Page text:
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Paul in Brookline

"Cupola" is not the name of a module - that piece of hardware is CALLED the cupola, and it has been part the Space Station design since the Phase B studies in the '80s. There were to be cupola's on the + and - z ports of two nodes. They are intended to provide direct viewing in support of Station or Shuttle RMS ops, EVA and (originally) OMV prox-ops. The name comes from architecture - cupolas are common features of barns, old houses, churches and municipal buildings. We never considered the cupola a module and, in fact, in the SSF design, it was launched already mounted on the node (on flight MB-5).

On the other topic - yes, large windows are a HUGE issue in S/C design. They add weight, complexity and risk in a conventional aluminum structure, and I expect are even more challenging in an inflatable module.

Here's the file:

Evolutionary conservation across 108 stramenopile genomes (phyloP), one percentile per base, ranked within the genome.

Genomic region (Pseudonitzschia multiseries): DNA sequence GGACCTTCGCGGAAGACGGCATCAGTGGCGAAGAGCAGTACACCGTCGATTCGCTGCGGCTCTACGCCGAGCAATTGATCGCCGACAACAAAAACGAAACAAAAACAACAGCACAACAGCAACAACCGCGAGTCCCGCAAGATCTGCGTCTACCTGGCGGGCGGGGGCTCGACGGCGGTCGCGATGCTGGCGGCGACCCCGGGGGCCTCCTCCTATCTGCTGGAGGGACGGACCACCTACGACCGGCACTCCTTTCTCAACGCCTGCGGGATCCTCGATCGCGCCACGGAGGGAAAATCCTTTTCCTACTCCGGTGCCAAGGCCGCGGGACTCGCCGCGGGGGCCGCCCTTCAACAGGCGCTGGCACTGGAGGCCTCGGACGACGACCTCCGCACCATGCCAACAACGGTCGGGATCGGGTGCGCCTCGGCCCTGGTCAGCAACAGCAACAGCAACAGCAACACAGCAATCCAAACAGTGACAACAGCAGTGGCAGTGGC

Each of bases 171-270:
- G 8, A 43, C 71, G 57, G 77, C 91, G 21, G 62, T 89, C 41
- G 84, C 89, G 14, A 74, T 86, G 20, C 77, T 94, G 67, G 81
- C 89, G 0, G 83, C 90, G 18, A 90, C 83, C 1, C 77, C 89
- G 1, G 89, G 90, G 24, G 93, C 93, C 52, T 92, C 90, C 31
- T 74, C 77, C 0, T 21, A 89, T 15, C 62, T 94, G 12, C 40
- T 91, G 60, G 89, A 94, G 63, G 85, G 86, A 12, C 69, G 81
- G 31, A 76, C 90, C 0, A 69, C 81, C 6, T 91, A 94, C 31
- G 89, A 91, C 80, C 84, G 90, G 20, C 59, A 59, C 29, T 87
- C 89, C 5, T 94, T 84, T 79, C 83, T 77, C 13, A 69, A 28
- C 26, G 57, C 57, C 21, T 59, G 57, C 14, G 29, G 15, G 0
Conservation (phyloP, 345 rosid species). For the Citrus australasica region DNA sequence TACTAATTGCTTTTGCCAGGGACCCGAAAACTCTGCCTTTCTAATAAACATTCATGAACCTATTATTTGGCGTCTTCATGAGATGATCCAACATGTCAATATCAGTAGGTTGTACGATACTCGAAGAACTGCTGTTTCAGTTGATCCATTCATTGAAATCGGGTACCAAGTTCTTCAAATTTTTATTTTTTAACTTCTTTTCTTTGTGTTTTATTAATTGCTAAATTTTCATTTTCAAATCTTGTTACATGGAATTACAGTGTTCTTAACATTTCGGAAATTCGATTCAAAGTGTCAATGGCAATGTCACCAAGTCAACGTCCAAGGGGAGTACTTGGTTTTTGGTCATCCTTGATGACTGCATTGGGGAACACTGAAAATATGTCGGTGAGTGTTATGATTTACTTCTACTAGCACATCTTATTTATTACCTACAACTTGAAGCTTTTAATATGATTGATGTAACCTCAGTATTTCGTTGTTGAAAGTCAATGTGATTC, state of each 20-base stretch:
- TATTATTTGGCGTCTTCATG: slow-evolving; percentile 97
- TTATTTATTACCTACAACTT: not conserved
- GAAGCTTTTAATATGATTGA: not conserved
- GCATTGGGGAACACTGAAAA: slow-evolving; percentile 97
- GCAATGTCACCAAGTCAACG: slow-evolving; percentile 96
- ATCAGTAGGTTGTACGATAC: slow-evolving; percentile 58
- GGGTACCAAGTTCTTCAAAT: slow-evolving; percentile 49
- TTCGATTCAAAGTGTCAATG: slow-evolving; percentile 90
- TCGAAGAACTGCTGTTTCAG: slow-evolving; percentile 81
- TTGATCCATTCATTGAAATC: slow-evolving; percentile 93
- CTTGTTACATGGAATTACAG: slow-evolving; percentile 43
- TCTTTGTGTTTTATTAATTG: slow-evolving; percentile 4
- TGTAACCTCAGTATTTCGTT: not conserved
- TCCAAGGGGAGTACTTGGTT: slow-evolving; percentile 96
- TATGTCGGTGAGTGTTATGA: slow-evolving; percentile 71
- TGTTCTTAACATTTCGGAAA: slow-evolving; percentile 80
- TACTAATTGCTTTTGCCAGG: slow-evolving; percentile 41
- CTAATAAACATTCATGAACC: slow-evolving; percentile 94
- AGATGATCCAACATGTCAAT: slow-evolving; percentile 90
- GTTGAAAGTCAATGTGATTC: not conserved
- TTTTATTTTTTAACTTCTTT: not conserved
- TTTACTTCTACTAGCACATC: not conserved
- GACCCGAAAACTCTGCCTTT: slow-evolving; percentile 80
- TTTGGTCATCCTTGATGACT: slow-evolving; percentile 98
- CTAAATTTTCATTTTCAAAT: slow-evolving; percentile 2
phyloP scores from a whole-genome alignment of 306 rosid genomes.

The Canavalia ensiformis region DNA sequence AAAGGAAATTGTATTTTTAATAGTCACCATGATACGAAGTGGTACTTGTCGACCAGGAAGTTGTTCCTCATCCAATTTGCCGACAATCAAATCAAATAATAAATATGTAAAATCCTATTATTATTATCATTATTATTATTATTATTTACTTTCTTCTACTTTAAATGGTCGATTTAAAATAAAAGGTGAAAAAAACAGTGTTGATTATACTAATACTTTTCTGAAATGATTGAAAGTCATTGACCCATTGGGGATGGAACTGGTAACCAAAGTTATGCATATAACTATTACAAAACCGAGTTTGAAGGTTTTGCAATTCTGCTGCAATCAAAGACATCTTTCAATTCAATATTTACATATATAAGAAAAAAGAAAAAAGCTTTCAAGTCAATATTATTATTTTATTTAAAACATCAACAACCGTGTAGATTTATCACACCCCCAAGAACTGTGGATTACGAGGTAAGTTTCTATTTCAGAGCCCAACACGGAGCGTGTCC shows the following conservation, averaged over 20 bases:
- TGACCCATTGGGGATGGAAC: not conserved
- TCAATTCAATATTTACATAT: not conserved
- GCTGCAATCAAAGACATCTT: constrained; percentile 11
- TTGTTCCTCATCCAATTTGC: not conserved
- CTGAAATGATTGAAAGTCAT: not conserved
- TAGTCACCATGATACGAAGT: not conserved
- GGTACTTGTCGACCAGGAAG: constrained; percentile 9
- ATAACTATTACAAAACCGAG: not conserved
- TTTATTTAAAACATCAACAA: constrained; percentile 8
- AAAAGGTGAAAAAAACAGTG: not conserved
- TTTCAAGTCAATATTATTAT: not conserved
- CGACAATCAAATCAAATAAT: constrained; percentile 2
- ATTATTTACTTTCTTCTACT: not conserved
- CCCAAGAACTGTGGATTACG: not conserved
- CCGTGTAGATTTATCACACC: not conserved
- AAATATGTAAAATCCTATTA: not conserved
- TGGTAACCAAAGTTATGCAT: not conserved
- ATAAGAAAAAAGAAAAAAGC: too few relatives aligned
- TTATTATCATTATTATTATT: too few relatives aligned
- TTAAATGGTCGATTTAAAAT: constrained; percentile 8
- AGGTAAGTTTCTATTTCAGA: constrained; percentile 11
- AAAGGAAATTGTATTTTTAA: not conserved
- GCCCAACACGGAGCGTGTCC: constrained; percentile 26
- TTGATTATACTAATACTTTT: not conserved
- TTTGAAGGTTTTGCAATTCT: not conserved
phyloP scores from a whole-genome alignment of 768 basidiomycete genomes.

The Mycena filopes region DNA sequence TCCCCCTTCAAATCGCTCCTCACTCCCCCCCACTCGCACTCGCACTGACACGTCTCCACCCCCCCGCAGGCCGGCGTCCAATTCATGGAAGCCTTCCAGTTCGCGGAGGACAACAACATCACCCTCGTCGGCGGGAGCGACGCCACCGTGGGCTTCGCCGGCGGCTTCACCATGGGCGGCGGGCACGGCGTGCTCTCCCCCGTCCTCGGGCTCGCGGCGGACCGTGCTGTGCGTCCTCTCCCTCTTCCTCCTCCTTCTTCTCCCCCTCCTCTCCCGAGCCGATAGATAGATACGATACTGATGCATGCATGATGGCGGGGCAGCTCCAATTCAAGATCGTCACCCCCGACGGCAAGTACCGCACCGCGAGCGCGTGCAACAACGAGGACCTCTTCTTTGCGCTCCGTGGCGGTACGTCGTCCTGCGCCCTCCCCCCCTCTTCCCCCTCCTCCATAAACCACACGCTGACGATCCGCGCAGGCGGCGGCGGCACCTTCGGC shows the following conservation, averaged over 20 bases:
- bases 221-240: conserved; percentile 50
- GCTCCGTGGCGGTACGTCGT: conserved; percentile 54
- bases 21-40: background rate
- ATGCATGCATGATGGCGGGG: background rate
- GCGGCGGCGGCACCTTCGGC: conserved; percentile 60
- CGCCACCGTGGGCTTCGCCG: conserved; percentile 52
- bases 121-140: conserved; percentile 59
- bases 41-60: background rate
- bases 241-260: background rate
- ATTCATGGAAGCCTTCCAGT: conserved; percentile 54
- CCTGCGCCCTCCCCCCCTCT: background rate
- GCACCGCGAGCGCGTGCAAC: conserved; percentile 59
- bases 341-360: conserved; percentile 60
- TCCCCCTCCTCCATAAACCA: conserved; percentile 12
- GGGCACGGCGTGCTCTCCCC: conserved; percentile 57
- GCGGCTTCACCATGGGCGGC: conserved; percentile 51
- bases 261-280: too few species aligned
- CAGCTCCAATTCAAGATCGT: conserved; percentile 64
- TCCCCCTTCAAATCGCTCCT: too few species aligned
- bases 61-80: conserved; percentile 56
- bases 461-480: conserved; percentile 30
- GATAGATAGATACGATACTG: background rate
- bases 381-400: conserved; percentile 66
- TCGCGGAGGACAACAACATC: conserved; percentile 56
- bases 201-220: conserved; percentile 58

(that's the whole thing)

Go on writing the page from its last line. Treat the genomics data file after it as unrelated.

The window in the US Lab module was not put there for sightseeing. It is made of UV-transparent quartz (or at least it still was when I left the program) to support remote sensing and solar science. It also has a history that illustrates the nature of government contracting -

during one of the periodic Space Station Freedom budget scrubs, NASA proposed deleting the window. Within a few days, this raised loud protests from the scientific community. We also found that Boeing projected that the cost saving would be minimal (IIRC, about $1M). NASA then reversed the decision. Boeing then asked for (IIRC) $10 - 15M to "add" the window back. Keep in mind that this was before CDR and no drawing changes could have been made in the few days that had elapsed.

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